It is important to understand that man has created a varied form of doctrine that has suited his own needs and wisdom of interpretation creating a myriad of churches. Does it matter if a church is not found in the Bible yet found in history of man as beginning by man? If a man lived in 1246 could he worship in the same manner as people do today with the many churches? God has given a simple book to follow and understand for all men – those living in the year 1246, 1492 or 2006 – or those living in 3006 (if the Lord wills). The Hebrew writer said the kingdom of his day “cannot be moved” (Hebrews 12:28). This kingdom has remained for nearly 2,000 years. This kingdom is the church patterned after the New Testament alone.


by Kent Heaton 


www.lavistachurchofchrist.org/LVarticles...


Jake

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4 years ago  ::  Jan 05, 2011 - 12:56AM #2
Pam34
Posts: 2,678

You do realize, I hope, that that entire essay is 'doctrine' and is essentially devoid of historical fact, don't you? Or don't you?


 


But if you are looking for a Christian church that called itself the church of Christ, in the fifteenth century (and for centuries before, and centuries after) then you are looking for the Roman Catholic Church, which has always applied that name to itself, and still does.

Blessed are You, HaShem, Who blesses the years.
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4 years ago  ::  Jan 06, 2011 - 2:58AM #3
Clydson
Posts: 75

First, the church's doctrine, historically, is recorded in Holy Writ.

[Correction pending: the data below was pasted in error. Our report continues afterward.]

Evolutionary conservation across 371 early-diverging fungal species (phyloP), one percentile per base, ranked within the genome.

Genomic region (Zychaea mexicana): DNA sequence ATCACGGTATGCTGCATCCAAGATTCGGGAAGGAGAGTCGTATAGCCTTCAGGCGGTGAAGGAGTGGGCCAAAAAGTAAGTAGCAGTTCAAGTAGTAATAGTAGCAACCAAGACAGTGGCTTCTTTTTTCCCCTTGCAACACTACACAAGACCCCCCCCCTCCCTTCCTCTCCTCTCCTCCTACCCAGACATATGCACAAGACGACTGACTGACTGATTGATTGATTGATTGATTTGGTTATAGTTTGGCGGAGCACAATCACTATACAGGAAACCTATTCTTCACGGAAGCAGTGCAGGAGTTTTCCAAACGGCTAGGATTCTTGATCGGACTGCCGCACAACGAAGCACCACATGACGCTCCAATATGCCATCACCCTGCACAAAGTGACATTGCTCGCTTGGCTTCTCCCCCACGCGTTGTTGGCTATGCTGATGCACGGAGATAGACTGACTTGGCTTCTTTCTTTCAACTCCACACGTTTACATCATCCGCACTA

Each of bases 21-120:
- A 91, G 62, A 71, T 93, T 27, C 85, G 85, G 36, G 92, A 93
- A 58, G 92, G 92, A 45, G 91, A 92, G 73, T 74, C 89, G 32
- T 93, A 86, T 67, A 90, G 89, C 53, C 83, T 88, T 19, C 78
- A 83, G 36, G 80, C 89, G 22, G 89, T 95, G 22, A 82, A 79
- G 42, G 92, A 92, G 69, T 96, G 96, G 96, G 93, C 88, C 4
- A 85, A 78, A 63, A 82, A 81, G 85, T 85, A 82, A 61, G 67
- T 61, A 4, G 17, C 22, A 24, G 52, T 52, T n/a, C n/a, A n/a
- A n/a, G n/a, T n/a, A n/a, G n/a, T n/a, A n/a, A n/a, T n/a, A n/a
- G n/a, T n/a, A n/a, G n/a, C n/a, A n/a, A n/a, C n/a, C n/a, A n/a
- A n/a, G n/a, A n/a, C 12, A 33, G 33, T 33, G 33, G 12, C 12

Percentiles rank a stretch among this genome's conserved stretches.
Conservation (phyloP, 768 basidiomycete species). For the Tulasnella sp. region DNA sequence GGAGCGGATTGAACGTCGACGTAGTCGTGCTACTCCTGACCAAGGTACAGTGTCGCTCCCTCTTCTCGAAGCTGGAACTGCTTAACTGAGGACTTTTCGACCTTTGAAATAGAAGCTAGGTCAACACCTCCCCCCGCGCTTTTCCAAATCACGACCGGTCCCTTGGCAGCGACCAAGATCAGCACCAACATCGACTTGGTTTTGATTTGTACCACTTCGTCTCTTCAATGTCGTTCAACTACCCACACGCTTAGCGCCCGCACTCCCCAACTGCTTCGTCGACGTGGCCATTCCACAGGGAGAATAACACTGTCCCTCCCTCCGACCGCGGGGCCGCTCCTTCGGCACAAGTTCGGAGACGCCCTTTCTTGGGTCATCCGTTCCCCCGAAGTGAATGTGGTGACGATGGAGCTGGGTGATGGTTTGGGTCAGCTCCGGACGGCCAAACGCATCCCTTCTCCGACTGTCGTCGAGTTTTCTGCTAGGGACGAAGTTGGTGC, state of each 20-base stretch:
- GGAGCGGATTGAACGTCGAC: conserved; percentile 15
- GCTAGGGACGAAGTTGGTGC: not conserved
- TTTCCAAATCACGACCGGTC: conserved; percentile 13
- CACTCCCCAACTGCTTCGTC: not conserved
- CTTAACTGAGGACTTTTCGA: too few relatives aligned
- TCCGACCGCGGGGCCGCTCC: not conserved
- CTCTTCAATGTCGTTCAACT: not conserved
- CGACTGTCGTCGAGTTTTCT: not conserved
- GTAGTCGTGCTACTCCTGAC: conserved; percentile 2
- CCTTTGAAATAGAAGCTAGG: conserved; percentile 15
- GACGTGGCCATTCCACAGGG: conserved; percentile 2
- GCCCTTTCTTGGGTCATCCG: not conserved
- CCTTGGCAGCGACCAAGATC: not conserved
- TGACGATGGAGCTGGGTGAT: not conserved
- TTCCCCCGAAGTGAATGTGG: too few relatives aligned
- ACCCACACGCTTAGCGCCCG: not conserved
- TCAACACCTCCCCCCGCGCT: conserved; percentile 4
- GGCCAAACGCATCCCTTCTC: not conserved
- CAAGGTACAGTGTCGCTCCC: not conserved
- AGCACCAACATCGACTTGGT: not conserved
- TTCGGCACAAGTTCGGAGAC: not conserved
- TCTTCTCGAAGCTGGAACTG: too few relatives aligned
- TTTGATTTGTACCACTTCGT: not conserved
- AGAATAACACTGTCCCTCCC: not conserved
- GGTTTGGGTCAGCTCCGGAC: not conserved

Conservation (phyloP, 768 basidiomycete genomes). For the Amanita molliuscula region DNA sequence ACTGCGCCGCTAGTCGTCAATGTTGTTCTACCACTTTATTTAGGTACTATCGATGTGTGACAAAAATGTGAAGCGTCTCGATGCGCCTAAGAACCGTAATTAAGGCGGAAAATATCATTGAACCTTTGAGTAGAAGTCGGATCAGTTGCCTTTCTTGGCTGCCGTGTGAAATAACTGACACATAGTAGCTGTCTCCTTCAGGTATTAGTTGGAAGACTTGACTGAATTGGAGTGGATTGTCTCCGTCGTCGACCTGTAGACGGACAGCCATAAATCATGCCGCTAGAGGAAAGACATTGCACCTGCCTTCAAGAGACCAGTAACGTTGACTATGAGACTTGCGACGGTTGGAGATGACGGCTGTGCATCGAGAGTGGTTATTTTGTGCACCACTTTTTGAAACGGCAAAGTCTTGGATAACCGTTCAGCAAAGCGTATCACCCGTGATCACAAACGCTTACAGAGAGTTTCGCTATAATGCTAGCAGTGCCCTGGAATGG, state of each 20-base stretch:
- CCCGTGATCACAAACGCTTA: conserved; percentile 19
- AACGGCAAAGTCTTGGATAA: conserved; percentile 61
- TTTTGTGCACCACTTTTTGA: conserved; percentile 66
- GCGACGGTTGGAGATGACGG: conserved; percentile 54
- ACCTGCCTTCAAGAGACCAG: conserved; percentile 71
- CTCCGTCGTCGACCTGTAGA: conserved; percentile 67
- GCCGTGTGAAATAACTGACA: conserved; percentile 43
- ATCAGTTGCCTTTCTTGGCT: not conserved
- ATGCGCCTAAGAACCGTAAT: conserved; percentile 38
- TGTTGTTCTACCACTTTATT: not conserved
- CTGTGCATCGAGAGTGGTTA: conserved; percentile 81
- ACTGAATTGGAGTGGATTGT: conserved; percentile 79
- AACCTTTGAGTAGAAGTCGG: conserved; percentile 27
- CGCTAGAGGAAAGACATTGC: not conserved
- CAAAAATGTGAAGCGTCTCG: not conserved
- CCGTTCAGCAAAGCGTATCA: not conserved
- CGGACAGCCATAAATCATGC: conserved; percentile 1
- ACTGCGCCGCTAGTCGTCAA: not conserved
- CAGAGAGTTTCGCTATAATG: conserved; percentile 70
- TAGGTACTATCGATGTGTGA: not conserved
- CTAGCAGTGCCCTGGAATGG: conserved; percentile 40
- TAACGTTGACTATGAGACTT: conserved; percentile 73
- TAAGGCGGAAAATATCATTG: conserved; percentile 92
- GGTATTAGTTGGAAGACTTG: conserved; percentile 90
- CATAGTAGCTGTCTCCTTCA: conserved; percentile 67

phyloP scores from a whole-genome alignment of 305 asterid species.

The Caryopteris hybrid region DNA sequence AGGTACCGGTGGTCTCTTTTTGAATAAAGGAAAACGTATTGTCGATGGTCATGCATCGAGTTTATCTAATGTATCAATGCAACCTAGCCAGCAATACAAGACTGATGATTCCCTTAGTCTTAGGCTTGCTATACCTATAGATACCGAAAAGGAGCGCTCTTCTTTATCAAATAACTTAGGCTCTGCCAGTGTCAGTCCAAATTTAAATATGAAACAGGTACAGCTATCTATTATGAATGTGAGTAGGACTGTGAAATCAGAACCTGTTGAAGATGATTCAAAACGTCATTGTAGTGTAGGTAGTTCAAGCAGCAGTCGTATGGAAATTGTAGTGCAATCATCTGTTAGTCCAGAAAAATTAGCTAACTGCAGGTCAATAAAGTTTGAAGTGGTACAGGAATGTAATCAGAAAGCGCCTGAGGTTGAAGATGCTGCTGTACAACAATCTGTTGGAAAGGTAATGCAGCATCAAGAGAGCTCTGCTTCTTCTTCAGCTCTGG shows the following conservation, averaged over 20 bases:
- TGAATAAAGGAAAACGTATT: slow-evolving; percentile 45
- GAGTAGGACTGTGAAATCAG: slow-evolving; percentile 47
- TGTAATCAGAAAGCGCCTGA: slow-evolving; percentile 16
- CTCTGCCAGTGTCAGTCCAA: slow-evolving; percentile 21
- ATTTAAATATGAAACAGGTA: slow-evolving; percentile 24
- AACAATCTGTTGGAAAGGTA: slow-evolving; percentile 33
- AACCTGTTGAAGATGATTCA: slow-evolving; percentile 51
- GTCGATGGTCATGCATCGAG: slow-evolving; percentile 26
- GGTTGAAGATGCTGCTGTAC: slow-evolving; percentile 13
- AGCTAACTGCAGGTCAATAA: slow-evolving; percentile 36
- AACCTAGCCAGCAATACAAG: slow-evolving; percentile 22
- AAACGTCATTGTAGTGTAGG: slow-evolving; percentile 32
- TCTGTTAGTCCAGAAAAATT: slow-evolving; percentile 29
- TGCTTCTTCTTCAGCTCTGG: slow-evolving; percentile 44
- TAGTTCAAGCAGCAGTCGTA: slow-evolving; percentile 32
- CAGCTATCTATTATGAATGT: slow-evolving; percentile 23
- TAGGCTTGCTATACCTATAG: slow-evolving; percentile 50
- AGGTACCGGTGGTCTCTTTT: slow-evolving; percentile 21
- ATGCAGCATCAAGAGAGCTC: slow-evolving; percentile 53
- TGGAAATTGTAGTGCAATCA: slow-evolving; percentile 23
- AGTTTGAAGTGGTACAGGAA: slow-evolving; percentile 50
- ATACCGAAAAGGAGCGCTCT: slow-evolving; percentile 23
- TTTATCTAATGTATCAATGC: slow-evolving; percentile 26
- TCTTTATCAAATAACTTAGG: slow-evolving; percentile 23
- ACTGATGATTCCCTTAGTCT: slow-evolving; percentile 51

Secondly, the RCC was not established in Jerusalem.  There is no record of it.   RCC doctrine is not even taught in scripture, nor is its government  supported, which, btw, identifies it as counterfeit.


Jake

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4 years ago  ::  Jan 06, 2011 - 10:42AM #4
Pam34
Posts: 2,678

a) I think you are wrong and


b) I'm not Catholic.


 


But certainly Catholics can point to NT writings and find their 'doctrine' in it, and their authority. Just like everybody else. And it is perhaps interesting to point out that it was 'the Catholic church' that compiled and organized that same 'Bible' including the 'NT' which you consider absolutely authoritative, in the first place. Plus that same church then, and now, terms itself the 'church of Christ'.


 


You don't have to believe they are right, but you do have to admit they actually did those things, and call themselves that, and have done so for around 1800 years (rather than 'since about 1800' which is the best the 'Church of Christ' can manage).

Blessed are You, HaShem, Who blesses the years.
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4 years ago  ::  Jan 06, 2011 - 12:32PM #5
Xapisma
Posts: 155